Gurujeet Khalsa of Chevy Chase, Md., has a career in technology and health care, and he’s an aficionado of Japanese gardens and the board game Go. Oh yeah, he’s also a photographer. And not a bad one.
His exhibit at Glen Echo’s Photoworks includes works from all over—-Belize, Maine, the Pacific Northwest—-most of them focused on the natural world. A few are needlessly dramatic, such as a pair of images with almost fantastical rays of light piercing a forest. More often, though, Khalsa reins in such impulses, to better effect.
A number of Khalsa’s photographs echo the signature out-of-focus vegetation images of Terri Weifenbach—-not surprising, since he studied with Weifenbach. One image focuses on the delicate
hairs on a spindly branch, another on a swath of monochromatic greenery, and another (top) contrasts a thicket of boughs with a disorientingly close backdrop of sand.
Khalsa’s most visually pleasing images are his simplest. In “Capitol Crescent #1,” he photographs red, chalky nuggets scattered on a surface of gravel, suggesting some of the more contemplative works of Gabriel Orozco and Andy Goldsworthy. “Potomac #2” captures gentle, circular and surely fleeting eddies on the surface of a pond, while “Rock Creek Cemetery” features an oddly absorbing sprinkling of red, green, and black detritus on a layer of pure, white snow, looking like flecks resting gently on a scoop of vanilla ice cream.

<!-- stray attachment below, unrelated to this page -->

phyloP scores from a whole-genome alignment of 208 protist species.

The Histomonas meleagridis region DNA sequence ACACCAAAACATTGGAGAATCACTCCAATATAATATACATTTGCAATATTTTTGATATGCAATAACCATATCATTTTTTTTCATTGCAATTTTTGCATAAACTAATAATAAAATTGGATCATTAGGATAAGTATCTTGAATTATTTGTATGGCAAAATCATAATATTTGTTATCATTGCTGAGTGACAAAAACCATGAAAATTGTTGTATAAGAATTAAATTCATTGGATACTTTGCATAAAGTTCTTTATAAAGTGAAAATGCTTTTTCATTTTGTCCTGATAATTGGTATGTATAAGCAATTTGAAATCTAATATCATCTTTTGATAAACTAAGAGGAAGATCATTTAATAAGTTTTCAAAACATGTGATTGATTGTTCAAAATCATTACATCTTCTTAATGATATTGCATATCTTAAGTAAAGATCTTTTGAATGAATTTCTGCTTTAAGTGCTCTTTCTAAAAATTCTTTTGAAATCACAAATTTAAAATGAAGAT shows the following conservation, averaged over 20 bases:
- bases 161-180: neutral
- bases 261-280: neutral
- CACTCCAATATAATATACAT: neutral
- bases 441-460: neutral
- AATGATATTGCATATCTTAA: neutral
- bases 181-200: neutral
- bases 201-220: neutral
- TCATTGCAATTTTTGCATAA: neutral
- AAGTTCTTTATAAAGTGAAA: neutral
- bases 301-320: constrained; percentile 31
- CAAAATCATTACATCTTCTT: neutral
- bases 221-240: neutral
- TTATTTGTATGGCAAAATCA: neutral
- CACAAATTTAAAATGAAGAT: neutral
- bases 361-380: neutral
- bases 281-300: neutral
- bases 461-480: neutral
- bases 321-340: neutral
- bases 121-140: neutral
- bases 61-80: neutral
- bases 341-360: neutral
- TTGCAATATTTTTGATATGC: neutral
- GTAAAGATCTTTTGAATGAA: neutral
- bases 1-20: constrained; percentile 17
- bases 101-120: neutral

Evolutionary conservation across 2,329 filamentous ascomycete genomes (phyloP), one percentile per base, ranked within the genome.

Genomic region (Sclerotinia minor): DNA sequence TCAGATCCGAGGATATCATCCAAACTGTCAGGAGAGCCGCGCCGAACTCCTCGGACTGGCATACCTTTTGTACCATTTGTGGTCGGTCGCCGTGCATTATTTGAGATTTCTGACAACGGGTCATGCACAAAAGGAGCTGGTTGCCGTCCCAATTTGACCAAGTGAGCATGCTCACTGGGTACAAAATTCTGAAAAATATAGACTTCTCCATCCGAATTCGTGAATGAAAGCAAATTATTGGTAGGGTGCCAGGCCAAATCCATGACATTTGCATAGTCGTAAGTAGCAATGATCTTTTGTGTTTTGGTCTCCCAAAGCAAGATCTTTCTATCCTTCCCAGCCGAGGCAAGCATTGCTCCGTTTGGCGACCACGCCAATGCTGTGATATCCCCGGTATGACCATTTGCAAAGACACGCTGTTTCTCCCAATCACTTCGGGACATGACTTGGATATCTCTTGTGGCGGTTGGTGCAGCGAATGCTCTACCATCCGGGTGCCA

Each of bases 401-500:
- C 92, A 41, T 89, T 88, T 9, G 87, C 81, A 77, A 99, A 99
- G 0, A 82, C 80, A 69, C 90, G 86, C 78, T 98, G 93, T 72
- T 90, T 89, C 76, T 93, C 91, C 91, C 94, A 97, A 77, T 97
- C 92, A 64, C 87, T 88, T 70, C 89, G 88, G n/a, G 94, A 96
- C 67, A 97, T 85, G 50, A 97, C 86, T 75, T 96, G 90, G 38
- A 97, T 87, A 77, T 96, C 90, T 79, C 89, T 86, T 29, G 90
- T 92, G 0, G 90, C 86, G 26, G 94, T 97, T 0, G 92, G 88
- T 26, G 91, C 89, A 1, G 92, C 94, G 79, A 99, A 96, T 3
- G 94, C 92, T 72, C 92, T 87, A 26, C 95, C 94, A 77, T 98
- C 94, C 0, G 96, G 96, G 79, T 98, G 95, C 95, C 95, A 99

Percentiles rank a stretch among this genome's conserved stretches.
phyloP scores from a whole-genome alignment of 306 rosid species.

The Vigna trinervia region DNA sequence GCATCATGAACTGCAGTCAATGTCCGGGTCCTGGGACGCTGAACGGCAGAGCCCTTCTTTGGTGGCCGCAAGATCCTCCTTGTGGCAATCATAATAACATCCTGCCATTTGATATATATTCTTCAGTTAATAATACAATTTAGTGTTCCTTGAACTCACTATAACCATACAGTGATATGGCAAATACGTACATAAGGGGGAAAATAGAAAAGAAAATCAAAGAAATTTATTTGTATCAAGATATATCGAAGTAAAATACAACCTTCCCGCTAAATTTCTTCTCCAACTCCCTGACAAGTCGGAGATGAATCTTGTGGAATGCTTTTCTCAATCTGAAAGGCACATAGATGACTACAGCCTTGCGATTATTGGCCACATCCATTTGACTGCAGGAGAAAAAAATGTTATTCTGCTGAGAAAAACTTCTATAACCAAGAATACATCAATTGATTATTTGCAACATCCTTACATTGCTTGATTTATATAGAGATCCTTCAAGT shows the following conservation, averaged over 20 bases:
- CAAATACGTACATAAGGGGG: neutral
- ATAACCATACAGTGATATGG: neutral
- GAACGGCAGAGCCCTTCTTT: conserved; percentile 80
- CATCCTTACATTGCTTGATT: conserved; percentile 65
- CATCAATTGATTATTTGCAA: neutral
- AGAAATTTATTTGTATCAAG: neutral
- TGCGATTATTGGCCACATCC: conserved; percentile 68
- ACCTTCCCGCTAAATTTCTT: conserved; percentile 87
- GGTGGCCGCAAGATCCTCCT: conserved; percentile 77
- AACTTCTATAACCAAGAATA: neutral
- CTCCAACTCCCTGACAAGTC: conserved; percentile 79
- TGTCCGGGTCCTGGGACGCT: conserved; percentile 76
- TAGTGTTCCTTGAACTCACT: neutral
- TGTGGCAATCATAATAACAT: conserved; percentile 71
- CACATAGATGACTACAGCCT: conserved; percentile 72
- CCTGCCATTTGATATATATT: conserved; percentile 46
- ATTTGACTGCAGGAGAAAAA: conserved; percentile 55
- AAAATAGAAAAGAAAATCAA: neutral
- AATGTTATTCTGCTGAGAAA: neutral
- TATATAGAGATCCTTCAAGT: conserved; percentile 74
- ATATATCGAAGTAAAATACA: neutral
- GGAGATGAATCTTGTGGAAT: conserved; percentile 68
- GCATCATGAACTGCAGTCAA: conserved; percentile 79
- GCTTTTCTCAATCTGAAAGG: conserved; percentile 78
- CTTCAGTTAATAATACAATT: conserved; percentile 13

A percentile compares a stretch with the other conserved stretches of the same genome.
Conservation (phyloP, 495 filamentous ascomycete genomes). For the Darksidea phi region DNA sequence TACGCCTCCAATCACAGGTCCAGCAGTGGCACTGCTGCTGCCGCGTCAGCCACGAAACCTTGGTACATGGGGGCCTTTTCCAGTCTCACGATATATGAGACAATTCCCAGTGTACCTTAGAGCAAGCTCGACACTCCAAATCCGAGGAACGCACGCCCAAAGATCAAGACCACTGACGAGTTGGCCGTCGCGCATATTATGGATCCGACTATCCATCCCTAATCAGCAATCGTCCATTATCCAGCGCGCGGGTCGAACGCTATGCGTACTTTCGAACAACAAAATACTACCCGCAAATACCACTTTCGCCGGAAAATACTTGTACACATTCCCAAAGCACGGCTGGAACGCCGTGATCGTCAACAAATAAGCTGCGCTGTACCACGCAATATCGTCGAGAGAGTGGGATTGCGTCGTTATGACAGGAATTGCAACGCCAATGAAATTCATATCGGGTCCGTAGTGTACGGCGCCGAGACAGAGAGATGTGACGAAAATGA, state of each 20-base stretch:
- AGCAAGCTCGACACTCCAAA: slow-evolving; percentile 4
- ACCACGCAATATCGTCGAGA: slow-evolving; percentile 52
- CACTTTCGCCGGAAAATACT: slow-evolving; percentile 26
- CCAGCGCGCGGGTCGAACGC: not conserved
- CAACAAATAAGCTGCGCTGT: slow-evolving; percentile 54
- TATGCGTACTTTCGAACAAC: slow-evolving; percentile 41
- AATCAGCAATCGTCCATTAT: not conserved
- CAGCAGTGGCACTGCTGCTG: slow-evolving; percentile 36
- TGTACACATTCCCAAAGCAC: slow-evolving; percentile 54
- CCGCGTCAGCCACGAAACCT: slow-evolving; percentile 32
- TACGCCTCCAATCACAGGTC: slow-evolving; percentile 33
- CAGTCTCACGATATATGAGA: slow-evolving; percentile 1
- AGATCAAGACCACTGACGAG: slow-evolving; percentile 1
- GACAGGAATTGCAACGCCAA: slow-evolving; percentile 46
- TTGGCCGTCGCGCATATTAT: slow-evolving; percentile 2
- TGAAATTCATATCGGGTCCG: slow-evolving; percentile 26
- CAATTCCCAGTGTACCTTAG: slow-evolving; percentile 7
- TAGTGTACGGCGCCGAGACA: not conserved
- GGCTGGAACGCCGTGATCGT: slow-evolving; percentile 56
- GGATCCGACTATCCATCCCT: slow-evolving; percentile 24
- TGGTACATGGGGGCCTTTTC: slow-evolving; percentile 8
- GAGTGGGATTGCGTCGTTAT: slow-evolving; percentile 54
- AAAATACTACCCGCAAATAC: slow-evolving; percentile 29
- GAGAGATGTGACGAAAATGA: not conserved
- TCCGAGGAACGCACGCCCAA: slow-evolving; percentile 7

On view to Feb. 18 at Glen Echo Photoworks, 7300 MacArthur Blvd., Glen Echo, Md. Open 1 p.m. to 8 p.m. Mondays and Sundays, 1 p.m. to 4 p.m. Saturdays, and any time when a class is underway. That includes most evenings, and many Saturdays and weekdays. To inquire call (301) 634-2274.